Argentina’s Bond Restructuring: Light in the tunnel for the county’s failing economic recovery

By Mateusz Frączek | 11th December 2020

It is a common truth that no one likes making mistakes, especially repeatedly. However, a quick glimpse at the Argentina’s bond repayments history may guide you to a very different result. Throughout its two hundred and four years of existence, the country defaulted on its bonds 9 times, with the last delinquency occurring just a few months ago. What were the repayment terms Argentina negotiated with its bondholders and is the country still capable of restoring investors’ trust after all?

A few words of explanation first. Bond is a debt security used by both companies and governments to raise capital. During the time to bond’s maturity, the issuer pays regular interest payments to the investor, so called coupons. When the bond matures, the issuer also repays the bondholder’s initial investment, the face value. The present value of the bond is simply the face value and coupon payments discounted back to the present day.

Coming back to the main story, it was the 22nd of May when Alberto Fernández, the president of Argentina, announced that the country is not able to meet its $500 million repayments obligations. The negotiations quickly followed with BlackRock, the world's largest asset manager, representing the interests of the aggrieved investors. It was in theArgentina’s interest to reach a restructuring agreement too. Without it, the country could have been restricted in its access to foreign capital markets what would only deepen the current economic crisis experienced by the 2nd biggest South American economy.

In August, after almost 3 months of tough negotiations and rather rough exchange of views, the negotiating sides agreed for a deal. The final decision reached by the feuding parties offered the current bondholders the right to drop their existing demands in exchange for new, extended maturity bonds. However, the average coupon payments on the securities were reduced from 7% to only 3%, with no haircut in the face value repayments. As a result, the recovery value for every $1 previously put in by the investors became just 55p. Bluntly speaking, while Argentina’s government left the table with almost $38bn debt relief by 2030, investors lost 45% of the value of their investments. Nevertheless, all bondholders signed the deal.  

“May we never again enter this labyrinth [of indebtedness], please” said Mr Fernández, summarizing the talks. Many may ask then, what led to such an insolvency of Argentinian government in the first place. As always in the world of financial markets and globalized economy, there are a few complex and interconnected reasons but there are a two key factors. One of them is the Argentina’s weakly monitored and leftist fiscal policy which prioritizes public spending and social initiatives over financers’ interests. According to the 2017 OECD report, only in 2015, Argentina’s public spending amounted to 44% of its GDP, by far the highest figure in the region.Second, Argentina’s USD reserves, from which it repays the foreign loans, were simply evaporating. After some upward rally at the end of 2019, when they reached over $37bn, in just 5 months to May 2020, they fell by over $1.4bn.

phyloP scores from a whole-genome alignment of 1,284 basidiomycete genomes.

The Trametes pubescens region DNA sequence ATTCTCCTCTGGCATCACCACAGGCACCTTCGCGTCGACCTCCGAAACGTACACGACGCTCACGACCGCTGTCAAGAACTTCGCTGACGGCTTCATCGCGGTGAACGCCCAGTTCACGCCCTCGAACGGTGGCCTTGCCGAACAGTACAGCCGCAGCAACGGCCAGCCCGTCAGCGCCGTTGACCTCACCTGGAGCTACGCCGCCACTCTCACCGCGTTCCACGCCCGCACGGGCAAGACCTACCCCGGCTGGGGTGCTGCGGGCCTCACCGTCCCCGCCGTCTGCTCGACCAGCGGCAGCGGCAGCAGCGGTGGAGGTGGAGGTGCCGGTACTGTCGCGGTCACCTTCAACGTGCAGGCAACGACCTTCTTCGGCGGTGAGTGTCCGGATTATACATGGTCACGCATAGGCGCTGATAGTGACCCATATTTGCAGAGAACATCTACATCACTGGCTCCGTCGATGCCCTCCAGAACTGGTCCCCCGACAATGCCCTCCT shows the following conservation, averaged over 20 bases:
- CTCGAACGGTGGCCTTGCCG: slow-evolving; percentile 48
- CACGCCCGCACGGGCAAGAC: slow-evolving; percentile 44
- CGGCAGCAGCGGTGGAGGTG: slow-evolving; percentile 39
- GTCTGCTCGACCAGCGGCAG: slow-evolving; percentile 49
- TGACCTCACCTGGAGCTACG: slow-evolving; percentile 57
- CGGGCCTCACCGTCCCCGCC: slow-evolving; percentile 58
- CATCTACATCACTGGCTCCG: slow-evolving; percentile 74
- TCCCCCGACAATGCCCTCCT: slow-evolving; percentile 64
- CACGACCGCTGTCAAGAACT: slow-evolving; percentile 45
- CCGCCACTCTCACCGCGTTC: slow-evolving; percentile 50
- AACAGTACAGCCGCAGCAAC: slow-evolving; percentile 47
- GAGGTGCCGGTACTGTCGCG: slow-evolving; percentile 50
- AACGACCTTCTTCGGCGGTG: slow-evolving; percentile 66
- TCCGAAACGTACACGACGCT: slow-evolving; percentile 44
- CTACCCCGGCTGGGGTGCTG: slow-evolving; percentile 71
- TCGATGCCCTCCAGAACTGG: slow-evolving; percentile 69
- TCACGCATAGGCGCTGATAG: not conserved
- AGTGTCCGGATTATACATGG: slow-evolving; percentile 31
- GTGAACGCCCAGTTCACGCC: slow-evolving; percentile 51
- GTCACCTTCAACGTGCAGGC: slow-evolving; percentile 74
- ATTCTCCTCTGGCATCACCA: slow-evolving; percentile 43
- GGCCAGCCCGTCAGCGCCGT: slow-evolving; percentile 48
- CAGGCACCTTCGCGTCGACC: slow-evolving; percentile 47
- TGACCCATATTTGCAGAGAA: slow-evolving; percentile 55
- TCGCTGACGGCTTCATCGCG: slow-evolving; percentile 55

Despite its tough experiences, once the tensed negotiations are over and Argentina knows where its economic pitfalls lay, the country should only have a bright financial future in front of it. Such a debt relief package should also push the Argentinian bond prices skyrocketing as the country would not be tied with previous financial obligations. However, nothing could be further from the truth.

According to Bloomberg, despite “tightening restrictions to keep companies from using dollars to pay debt, raising taxes on dollar purchases for savers, increasing some local interest rates and cutting levies on agriculture exports”, Argentina is still burning its dollar reserves. No structural reforms, low savings levels and a persistent financial irresponsibility do not add any hope for a positive change. “To restore confidence, you need an implementation of macro programs that are consistent and technically well-thought out, with buy-in from politicians,” said Jorge Piedrahita, managing partner at Gear Capital Partners in New York. “I don’t see the government working in that direction” he quickly added.

It is in the hand of the Argentinian people and government whether the country will get back on the right tracks and establish itself as an international and reliable partner. Rather than living from restructuring to restructuring, the governors should take a long-term, strategic approach to elevating the country out of the crisis and putting it on the pedestal of South American economy. With its 45mn people and strong resource base, Argentina has the potential to truly reshuffle the global trade links, but it has to challenge its current approach if it really wants to.